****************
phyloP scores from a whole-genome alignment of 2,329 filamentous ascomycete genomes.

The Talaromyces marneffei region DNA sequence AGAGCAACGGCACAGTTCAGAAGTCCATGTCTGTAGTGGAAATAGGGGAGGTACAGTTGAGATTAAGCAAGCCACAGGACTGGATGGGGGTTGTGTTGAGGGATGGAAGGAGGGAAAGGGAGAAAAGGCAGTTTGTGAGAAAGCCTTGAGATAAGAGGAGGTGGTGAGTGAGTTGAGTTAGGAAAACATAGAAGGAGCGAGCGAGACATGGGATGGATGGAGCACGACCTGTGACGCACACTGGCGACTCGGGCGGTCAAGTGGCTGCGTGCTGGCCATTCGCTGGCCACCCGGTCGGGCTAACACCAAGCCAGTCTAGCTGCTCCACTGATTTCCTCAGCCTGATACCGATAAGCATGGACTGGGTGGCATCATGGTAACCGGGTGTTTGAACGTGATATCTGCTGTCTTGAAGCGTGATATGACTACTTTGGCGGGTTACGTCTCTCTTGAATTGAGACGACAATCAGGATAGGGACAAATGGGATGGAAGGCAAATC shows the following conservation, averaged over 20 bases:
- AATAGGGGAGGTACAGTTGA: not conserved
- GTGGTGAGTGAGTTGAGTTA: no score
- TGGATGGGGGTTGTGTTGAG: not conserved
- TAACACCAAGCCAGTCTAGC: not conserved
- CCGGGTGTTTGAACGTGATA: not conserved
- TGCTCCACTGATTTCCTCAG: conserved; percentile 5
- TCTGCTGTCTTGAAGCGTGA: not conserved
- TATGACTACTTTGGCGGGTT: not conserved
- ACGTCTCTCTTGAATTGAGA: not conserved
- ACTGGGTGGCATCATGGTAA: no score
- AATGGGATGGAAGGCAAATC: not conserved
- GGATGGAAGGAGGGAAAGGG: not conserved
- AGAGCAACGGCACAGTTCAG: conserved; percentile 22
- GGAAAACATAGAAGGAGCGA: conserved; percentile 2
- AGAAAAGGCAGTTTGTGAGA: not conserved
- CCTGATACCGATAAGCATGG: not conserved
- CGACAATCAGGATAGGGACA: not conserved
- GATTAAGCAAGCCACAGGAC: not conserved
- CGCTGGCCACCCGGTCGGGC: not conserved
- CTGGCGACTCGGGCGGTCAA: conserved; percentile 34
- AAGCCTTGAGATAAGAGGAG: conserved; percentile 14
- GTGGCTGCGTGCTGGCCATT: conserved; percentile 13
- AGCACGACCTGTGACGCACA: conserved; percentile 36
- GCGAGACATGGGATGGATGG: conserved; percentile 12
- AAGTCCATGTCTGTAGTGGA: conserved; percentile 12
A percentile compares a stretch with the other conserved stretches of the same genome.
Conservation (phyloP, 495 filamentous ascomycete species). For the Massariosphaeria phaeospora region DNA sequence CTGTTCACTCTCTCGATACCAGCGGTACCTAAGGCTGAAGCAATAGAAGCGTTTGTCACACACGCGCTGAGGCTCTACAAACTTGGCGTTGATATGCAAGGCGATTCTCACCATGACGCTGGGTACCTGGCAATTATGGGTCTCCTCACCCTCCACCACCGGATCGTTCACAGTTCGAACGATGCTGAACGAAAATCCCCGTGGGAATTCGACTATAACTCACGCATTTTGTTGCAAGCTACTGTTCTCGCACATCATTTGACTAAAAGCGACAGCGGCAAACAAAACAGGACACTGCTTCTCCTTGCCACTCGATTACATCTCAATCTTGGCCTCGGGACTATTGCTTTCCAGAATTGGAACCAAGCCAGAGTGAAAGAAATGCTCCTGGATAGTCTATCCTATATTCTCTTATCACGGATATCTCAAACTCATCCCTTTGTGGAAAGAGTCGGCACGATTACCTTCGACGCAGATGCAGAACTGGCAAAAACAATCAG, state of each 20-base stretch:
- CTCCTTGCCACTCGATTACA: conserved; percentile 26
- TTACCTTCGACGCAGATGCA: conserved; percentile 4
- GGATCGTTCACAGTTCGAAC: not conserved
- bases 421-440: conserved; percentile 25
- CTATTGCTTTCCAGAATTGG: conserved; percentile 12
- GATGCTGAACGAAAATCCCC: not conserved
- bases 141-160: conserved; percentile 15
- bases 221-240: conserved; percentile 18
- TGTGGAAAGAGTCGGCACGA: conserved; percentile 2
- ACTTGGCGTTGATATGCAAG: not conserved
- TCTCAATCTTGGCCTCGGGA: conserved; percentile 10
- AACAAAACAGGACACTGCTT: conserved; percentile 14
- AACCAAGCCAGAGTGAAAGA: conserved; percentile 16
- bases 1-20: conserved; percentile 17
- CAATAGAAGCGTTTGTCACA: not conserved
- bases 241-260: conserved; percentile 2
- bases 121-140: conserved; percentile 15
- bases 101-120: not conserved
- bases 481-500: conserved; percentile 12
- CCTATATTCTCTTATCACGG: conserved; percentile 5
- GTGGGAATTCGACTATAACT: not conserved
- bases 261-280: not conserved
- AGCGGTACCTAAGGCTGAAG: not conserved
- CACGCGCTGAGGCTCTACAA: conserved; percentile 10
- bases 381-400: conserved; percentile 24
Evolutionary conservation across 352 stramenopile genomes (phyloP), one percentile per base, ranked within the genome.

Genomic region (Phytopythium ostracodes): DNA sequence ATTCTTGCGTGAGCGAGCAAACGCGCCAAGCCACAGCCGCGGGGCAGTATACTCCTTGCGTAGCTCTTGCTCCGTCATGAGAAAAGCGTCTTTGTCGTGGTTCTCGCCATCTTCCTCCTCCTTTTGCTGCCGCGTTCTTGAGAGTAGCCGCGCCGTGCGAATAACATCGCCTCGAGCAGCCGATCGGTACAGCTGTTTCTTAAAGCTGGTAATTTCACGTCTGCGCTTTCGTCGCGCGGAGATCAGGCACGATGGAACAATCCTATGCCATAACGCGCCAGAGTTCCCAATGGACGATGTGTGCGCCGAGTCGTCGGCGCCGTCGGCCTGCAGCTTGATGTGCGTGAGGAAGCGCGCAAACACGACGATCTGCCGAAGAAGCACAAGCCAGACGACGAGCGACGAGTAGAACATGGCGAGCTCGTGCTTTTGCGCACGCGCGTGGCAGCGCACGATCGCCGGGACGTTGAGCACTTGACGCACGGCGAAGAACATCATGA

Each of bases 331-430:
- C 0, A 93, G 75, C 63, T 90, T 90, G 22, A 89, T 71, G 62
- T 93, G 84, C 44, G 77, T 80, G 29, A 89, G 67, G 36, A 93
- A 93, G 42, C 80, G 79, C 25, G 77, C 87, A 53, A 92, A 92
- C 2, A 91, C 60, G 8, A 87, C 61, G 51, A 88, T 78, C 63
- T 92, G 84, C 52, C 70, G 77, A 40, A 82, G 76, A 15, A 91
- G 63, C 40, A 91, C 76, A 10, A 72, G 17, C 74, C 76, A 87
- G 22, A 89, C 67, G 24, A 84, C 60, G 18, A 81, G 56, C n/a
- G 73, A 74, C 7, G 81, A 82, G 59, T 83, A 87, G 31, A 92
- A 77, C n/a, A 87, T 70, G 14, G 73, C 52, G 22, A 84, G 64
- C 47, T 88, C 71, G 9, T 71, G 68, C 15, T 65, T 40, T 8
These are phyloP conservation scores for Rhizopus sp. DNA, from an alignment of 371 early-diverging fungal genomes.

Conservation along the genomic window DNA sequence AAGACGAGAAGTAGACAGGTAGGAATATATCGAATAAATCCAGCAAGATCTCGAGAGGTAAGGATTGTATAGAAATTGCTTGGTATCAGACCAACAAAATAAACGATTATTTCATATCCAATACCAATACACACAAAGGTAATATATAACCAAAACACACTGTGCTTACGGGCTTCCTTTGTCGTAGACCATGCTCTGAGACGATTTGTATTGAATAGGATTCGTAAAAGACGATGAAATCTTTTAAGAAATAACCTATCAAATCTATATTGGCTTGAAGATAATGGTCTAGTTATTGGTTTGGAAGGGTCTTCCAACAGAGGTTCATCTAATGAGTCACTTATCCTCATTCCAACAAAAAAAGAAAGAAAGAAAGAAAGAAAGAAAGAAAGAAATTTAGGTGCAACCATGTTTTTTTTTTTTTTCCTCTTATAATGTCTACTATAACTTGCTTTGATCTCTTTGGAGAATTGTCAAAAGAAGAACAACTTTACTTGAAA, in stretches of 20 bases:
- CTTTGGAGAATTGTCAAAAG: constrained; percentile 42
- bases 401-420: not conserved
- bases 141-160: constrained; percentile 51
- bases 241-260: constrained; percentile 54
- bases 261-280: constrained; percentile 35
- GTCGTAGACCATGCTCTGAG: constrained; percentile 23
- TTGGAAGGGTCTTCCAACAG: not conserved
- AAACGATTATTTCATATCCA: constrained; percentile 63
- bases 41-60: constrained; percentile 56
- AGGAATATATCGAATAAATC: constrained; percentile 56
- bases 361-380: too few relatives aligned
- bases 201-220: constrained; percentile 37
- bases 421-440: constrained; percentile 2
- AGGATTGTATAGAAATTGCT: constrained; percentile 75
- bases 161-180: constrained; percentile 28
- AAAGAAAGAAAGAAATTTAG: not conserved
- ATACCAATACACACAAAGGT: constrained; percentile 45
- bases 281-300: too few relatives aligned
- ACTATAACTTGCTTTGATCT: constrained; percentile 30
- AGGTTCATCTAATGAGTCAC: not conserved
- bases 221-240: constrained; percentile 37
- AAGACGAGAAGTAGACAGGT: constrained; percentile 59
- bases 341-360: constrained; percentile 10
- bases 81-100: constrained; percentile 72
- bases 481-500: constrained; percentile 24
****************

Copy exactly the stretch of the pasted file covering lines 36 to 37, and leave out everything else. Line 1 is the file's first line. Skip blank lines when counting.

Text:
- bases 141-160: conserved; percentile 15
- bases 221-240: conserved; percentile 18